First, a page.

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v. sheared, sheared or shorn (shôrn), shear·ing, shears
1. To remove (fleece or hair) by cutting or clipping.
2. To remove the hair or fleece from.
3. To cut with or as if with shears: shearing a hedge.
4. To divest or deprive as if by cutting: The prisoners were shorn of their dignity.
1. To use a cutting tool such as shears.
2. To move or proceed by or as if by cutting: shear through the wheat.
3. Physics To become deformed by shear force.
1. often shears
a. A pair of scissors.
b. Any of various implements or machines that cut with a scissorlike action.
2. The act, process, or result of shearing, especially when used to indicate a sheep's age: a two-shear ram.
3. Something cut off by shearing.
4. also sheers (shîrz)(used with a sing. or pl. verb) An apparatus used to lift heavy weights, consisting of two or more spars joined at the top and spread at the base, the tackle being suspended from the top.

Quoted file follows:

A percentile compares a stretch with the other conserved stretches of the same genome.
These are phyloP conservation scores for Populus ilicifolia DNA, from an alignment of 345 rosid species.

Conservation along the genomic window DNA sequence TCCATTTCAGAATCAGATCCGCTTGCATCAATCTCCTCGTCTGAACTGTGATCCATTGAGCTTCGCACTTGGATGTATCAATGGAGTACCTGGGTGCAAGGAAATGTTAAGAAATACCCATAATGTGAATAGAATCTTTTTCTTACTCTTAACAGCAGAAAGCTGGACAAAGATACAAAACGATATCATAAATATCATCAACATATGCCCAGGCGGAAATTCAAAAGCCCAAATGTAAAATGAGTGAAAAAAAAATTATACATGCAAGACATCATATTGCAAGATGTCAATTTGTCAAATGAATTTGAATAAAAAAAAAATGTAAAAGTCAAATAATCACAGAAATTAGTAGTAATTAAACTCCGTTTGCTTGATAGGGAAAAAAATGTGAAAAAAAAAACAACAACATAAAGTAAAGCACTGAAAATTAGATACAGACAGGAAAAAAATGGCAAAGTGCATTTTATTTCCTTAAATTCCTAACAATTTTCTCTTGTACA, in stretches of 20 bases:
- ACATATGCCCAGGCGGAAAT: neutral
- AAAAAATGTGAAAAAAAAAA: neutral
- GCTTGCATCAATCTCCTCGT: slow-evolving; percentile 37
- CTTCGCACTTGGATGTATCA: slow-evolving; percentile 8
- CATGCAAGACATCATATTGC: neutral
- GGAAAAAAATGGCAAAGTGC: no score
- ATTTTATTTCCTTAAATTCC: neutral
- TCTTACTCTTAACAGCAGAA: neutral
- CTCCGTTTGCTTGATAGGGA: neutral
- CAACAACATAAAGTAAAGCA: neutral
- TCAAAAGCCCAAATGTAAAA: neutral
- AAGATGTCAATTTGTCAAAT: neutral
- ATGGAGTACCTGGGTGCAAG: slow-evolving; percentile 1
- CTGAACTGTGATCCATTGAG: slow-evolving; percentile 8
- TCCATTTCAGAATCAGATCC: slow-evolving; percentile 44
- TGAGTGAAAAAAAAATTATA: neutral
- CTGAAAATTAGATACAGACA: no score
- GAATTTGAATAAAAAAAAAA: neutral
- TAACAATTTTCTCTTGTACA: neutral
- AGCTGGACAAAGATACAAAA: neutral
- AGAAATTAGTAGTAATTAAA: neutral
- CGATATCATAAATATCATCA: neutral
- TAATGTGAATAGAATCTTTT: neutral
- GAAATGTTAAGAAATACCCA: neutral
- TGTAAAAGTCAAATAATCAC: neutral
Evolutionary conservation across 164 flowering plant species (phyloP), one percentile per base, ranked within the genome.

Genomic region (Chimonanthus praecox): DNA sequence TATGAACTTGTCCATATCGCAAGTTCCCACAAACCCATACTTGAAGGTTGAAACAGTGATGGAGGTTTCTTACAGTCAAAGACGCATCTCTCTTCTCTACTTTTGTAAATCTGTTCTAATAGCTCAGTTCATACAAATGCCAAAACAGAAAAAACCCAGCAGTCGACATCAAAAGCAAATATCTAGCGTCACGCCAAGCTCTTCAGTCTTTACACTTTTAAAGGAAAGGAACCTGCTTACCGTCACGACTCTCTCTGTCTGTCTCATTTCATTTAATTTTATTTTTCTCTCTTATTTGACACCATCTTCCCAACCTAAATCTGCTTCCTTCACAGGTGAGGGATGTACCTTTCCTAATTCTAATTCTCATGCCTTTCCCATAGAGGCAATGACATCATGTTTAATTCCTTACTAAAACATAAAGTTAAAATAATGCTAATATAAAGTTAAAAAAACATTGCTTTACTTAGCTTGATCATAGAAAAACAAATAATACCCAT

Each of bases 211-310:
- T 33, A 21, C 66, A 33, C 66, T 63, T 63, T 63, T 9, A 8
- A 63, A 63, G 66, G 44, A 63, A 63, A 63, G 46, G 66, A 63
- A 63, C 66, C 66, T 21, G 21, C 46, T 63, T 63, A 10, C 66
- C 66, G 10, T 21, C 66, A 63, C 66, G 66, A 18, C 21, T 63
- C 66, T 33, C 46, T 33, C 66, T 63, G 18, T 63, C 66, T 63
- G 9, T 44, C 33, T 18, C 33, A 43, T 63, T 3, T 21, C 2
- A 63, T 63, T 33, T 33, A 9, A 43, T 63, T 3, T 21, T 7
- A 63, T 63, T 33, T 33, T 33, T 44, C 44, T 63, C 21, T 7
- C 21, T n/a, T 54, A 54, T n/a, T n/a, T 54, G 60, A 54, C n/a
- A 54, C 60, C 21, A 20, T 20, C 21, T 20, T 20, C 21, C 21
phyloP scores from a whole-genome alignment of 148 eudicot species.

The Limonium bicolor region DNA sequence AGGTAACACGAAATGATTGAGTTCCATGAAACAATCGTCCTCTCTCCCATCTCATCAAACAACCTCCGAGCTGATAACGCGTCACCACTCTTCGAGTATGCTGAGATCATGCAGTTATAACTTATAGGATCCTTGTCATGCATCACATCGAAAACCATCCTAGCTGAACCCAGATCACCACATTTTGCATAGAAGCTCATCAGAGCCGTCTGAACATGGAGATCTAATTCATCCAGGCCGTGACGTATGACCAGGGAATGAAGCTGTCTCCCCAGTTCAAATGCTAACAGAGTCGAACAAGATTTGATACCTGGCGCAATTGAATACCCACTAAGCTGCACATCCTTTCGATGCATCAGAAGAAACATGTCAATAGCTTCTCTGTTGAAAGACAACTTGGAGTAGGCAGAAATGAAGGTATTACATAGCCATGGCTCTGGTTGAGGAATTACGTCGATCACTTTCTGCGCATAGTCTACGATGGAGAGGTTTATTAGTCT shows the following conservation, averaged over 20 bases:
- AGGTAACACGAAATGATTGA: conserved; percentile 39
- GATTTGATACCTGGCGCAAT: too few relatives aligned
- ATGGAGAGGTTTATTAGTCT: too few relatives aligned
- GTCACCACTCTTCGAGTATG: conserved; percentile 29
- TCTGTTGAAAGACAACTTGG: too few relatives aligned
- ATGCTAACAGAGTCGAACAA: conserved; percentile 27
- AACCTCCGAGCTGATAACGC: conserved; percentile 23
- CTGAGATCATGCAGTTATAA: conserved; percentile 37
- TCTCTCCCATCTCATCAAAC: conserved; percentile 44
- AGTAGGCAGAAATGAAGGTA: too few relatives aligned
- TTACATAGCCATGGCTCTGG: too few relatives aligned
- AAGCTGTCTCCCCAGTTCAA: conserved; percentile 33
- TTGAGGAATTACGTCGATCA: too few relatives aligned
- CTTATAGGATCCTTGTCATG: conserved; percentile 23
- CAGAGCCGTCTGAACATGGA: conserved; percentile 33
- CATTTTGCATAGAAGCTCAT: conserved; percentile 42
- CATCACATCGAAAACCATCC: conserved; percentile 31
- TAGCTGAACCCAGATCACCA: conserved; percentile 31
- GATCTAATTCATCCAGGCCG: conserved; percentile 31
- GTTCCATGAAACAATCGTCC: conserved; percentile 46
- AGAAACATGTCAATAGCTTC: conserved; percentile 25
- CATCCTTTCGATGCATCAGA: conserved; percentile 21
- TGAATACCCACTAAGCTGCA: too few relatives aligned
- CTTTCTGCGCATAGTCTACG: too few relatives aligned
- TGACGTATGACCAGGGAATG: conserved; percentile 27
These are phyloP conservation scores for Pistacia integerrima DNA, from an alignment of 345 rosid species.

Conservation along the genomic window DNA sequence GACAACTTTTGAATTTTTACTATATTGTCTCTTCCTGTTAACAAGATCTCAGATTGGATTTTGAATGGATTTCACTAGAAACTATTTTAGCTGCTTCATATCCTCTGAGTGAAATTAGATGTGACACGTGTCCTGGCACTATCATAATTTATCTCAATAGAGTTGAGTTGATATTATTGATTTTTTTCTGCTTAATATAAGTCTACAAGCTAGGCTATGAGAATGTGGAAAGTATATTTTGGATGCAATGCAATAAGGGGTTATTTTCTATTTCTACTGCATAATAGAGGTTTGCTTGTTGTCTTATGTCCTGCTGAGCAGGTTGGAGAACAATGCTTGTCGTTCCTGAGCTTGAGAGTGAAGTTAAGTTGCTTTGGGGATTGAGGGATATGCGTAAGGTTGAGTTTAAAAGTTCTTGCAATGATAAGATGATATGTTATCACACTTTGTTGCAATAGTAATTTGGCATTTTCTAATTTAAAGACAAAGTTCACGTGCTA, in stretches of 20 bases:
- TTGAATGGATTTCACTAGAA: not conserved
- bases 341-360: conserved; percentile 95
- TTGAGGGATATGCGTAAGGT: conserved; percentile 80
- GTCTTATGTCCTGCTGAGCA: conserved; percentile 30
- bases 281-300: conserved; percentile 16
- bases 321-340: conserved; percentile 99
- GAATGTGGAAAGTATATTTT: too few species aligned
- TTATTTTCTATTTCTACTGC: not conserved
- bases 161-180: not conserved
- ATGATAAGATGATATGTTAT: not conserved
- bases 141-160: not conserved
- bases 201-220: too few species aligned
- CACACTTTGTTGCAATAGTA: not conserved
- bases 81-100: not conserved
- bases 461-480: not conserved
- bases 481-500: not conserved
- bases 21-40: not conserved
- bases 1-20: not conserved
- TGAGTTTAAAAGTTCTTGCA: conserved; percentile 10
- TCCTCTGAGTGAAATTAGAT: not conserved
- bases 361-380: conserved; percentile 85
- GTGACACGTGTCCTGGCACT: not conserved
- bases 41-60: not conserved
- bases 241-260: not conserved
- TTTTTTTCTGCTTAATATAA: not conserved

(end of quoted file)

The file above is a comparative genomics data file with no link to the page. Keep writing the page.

[Middle English scheren, from Old English sceran; see sker- in Indo-European roots. N., from Middle English shere, from Old English scēar; see sker- in Indo-European roots.]
Shear·ing(shîr′ĭng), Sir George Albert 1919-2011.
British jazz pianist and composer whose signature sound is marked by a unique quintet arrangement that includes bass, guitar, drums, and vibraphone.
(Agriculture) the act of shearing a sheep or flock of sheep
n → (Schaf)schur f; shearings → Schur- or Scherwolle f
n → Schermaschine f
n → Schurzeit f, → Zeit f → der Schafschur